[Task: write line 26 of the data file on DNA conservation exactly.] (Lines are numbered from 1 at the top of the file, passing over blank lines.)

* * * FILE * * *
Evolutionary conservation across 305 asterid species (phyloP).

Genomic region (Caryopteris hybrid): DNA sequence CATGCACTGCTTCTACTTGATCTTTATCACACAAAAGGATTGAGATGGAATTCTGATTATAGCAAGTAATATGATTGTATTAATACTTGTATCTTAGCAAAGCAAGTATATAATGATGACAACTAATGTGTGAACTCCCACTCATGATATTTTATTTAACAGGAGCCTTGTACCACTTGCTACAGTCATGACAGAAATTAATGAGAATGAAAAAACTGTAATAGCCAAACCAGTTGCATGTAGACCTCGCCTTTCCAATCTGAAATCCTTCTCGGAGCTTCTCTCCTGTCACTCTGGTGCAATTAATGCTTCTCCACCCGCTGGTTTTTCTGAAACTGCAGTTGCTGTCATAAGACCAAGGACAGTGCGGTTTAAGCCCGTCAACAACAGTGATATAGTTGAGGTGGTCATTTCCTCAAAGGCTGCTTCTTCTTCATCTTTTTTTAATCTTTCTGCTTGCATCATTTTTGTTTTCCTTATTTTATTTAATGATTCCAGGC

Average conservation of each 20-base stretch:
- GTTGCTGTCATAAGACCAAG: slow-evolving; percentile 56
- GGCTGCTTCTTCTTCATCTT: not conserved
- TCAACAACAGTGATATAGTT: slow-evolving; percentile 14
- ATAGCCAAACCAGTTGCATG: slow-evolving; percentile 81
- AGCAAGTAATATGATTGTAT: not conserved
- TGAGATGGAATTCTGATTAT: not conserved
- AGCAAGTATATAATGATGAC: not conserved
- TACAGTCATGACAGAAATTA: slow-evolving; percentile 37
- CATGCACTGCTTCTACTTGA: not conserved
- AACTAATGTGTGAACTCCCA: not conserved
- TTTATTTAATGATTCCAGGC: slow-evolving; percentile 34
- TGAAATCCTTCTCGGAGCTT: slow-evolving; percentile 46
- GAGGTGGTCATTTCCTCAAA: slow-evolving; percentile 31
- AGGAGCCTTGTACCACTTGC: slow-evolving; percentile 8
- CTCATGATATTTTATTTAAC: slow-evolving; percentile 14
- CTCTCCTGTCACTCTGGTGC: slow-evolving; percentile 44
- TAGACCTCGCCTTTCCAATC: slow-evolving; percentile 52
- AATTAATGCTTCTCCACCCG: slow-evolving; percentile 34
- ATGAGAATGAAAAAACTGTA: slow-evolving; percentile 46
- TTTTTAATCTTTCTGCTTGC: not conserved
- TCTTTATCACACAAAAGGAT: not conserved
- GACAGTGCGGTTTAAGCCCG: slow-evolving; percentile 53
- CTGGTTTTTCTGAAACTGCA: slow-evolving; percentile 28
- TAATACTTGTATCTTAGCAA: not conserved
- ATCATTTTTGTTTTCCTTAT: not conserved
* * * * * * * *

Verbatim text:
- CTGGTTTTTCTGAAACTGCA: slow-evolving; percentile 28